Results of a questionnaire study of 91 Jamaican patients with homozygous sickle cell (SS) disease and 59 Jamaican control subjects of similar socioeconomic status indicated a mean delay of 2.3 years in age at menarche and of 3.9 years in age at first pregnancy in SS disease. The mean interval between first sexual exposure and pregnancy was similar in the two groups. The delay in age at first pregnancy in SS disease resulted partly from the delay in puberty, but it also resulted from a further delay in first sexual exposure, with a mean interval between menarche and first sexual exposure of 2.6 and 4.4 years in control subjects and patients, respectively. Physical and social factors that related to this delay were reflected in the higher prevalence of casual unions in patients; this finding implied lesser sexual exposure. Although the similar interval between first sexual exposure and pregnancy did not suggest a lesser fertility in patients with SS disease, the number of infants born to patients with SS disease was less at all ages compared with Jamaican standards. This finding might reflect lesser fertility subsequent to the first pregnancy.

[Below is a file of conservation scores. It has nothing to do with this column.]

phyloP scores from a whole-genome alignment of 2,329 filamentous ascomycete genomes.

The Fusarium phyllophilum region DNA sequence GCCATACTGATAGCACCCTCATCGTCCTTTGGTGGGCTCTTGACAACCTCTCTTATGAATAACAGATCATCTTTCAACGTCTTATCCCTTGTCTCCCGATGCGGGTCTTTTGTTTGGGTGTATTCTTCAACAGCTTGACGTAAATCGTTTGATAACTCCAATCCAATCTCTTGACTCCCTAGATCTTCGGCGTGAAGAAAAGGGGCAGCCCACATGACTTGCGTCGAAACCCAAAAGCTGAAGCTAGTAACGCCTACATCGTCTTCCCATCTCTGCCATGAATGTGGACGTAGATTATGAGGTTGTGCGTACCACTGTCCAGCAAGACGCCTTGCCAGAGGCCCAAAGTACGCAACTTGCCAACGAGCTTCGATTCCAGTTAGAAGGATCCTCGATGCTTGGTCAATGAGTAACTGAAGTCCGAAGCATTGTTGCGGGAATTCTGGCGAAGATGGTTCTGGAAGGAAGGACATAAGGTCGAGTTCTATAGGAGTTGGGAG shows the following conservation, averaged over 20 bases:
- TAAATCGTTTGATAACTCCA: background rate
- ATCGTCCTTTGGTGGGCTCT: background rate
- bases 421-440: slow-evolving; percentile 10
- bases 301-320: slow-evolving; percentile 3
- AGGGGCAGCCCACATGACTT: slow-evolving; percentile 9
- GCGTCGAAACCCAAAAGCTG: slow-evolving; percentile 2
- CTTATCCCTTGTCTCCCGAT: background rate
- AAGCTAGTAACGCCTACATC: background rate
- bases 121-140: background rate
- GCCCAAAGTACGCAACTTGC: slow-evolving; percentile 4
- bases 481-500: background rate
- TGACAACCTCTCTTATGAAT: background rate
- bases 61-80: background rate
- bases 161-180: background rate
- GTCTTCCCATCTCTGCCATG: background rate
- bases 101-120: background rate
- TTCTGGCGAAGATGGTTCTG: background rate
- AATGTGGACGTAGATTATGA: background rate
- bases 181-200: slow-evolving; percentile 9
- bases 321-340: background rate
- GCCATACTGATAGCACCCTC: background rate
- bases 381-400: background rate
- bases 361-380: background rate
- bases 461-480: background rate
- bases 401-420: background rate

(Arch Intern Med 1981;141:1295-1297)